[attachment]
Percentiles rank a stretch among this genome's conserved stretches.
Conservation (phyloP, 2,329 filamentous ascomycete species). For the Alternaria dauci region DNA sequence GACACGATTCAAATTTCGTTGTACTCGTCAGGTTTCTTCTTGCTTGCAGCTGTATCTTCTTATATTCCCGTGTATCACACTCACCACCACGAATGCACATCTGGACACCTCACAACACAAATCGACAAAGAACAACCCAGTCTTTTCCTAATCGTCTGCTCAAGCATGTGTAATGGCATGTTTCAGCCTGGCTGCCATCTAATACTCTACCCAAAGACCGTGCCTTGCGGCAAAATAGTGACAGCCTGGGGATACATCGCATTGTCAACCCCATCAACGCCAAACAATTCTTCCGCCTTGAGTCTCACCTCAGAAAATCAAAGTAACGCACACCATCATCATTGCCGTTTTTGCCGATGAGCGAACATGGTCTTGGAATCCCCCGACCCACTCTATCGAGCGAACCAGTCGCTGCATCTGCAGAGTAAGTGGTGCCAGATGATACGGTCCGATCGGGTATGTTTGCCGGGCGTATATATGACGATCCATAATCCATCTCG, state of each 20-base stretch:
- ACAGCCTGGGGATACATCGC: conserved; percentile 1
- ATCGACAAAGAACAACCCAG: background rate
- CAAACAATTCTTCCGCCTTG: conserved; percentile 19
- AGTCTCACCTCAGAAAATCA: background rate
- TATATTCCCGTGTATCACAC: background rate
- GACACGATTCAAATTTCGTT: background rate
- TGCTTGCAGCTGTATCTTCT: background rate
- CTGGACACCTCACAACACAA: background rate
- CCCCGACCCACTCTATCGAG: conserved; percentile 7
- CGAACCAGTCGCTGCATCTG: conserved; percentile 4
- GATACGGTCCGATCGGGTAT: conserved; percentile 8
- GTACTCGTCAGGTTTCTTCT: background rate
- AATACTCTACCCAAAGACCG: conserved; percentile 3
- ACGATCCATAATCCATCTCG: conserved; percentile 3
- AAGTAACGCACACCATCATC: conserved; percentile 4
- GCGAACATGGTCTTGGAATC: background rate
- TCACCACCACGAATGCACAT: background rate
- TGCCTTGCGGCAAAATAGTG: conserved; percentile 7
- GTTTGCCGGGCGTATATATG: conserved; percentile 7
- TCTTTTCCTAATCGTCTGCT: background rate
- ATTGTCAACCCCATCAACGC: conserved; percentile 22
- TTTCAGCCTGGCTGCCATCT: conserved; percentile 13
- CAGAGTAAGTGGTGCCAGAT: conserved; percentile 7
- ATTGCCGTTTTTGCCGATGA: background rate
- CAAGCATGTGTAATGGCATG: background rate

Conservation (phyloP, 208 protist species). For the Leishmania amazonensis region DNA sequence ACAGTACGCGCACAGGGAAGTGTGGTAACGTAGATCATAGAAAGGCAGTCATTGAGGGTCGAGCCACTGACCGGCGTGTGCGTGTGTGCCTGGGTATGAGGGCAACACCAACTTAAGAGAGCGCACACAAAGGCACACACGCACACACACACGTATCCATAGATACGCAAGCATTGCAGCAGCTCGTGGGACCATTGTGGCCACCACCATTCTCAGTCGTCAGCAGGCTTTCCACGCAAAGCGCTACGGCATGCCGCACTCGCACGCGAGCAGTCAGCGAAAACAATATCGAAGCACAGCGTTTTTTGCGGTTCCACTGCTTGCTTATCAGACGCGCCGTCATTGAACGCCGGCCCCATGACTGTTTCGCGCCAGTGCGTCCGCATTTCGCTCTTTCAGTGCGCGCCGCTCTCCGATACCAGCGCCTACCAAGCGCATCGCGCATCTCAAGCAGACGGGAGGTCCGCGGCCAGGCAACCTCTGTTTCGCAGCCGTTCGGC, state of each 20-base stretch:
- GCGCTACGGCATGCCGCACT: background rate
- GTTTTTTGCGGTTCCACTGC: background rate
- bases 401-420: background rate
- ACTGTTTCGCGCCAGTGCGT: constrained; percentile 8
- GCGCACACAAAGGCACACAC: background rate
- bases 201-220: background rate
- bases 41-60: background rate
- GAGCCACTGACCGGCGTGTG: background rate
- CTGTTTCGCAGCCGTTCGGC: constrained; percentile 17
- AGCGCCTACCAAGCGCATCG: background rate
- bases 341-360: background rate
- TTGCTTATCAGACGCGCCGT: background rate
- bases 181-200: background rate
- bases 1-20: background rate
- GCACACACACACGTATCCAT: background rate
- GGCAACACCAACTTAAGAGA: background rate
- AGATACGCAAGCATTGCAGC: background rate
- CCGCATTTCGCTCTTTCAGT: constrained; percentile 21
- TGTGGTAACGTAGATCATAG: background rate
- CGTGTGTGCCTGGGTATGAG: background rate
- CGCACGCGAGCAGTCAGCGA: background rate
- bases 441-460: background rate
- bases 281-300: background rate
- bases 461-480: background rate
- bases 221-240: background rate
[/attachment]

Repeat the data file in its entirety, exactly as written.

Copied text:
Percentiles rank a stretch among this genome's conserved stretches.
Conservation (phyloP, 2,329 filamentous ascomycete species). For the Alternaria dauci region DNA sequence GACACGATTCAAATTTCGTTGTACTCGTCAGGTTTCTTCTTGCTTGCAGCTGTATCTTCTTATATTCCCGTGTATCACACTCACCACCACGAATGCACATCTGGACACCTCACAACACAAATCGACAAAGAACAACCCAGTCTTTTCCTAATCGTCTGCTCAAGCATGTGTAATGGCATGTTTCAGCCTGGCTGCCATCTAATACTCTACCCAAAGACCGTGCCTTGCGGCAAAATAGTGACAGCCTGGGGATACATCGCATTGTCAACCCCATCAACGCCAAACAATTCTTCCGCCTTGAGTCTCACCTCAGAAAATCAAAGTAACGCACACCATCATCATTGCCGTTTTTGCCGATGAGCGAACATGGTCTTGGAATCCCCCGACCCACTCTATCGAGCGAACCAGTCGCTGCATCTGCAGAGTAAGTGGTGCCAGATGATACGGTCCGATCGGGTATGTTTGCCGGGCGTATATATGACGATCCATAATCCATCTCG, state of each 20-base stretch:
- ACAGCCTGGGGATACATCGC: conserved; percentile 1
- ATCGACAAAGAACAACCCAG: background rate
- CAAACAATTCTTCCGCCTTG: conserved; percentile 19
- AGTCTCACCTCAGAAAATCA: background rate
- TATATTCCCGTGTATCACAC: background rate
- GACACGATTCAAATTTCGTT: background rate
- TGCTTGCAGCTGTATCTTCT: background rate
- CTGGACACCTCACAACACAA: background rate
- CCCCGACCCACTCTATCGAG: conserved; percentile 7
- CGAACCAGTCGCTGCATCTG: conserved; percentile 4
- GATACGGTCCGATCGGGTAT: conserved; percentile 8
- GTACTCGTCAGGTTTCTTCT: background rate
- AATACTCTACCCAAAGACCG: conserved; percentile 3
- ACGATCCATAATCCATCTCG: conserved; percentile 3
- AAGTAACGCACACCATCATC: conserved; percentile 4
- GCGAACATGGTCTTGGAATC: background rate
- TCACCACCACGAATGCACAT: background rate
- TGCCTTGCGGCAAAATAGTG: conserved; percentile 7
- GTTTGCCGGGCGTATATATG: conserved; percentile 7
- TCTTTTCCTAATCGTCTGCT: background rate
- ATTGTCAACCCCATCAACGC: conserved; percentile 22
- TTTCAGCCTGGCTGCCATCT: conserved; percentile 13
- CAGAGTAAGTGGTGCCAGAT: conserved; percentile 7
- ATTGCCGTTTTTGCCGATGA: background rate
- CAAGCATGTGTAATGGCATG: background rate

Conservation (phyloP, 208 protist species). For the Leishmania amazonensis region DNA sequence ACAGTACGCGCACAGGGAAGTGTGGTAACGTAGATCATAGAAAGGCAGTCATTGAGGGTCGAGCCACTGACCGGCGTGTGCGTGTGTGCCTGGGTATGAGGGCAACACCAACTTAAGAGAGCGCACACAAAGGCACACACGCACACACACACGTATCCATAGATACGCAAGCATTGCAGCAGCTCGTGGGACCATTGTGGCCACCACCATTCTCAGTCGTCAGCAGGCTTTCCACGCAAAGCGCTACGGCATGCCGCACTCGCACGCGAGCAGTCAGCGAAAACAATATCGAAGCACAGCGTTTTTTGCGGTTCCACTGCTTGCTTATCAGACGCGCCGTCATTGAACGCCGGCCCCATGACTGTTTCGCGCCAGTGCGTCCGCATTTCGCTCTTTCAGTGCGCGCCGCTCTCCGATACCAGCGCCTACCAAGCGCATCGCGCATCTCAAGCAGACGGGAGGTCCGCGGCCAGGCAACCTCTGTTTCGCAGCCGTTCGGC, state of each 20-base stretch:
- GCGCTACGGCATGCCGCACT: background rate
- GTTTTTTGCGGTTCCACTGC: background rate
- bases 401-420: background rate
- ACTGTTTCGCGCCAGTGCGT: constrained; percentile 8
- GCGCACACAAAGGCACACAC: background rate
- bases 201-220: background rate
- bases 41-60: background rate
- GAGCCACTGACCGGCGTGTG: background rate
- CTGTTTCGCAGCCGTTCGGC: constrained; percentile 17
- AGCGCCTACCAAGCGCATCG: background rate
- bases 341-360: background rate
- TTGCTTATCAGACGCGCCGT: background rate
- bases 181-200: background rate
- bases 1-20: background rate
- GCACACACACACGTATCCAT: background rate
- GGCAACACCAACTTAAGAGA: background rate
- AGATACGCAAGCATTGCAGC: background rate
- CCGCATTTCGCTCTTTCAGT: constrained; percentile 21
- TGTGGTAACGTAGATCATAG: background rate
- CGTGTGTGCCTGGGTATGAG: background rate
- CGCACGCGAGCAGTCAGCGA: background rate
- bases 441-460: background rate
- bases 281-300: background rate
- bases 461-480: background rate
- bases 221-240: background rate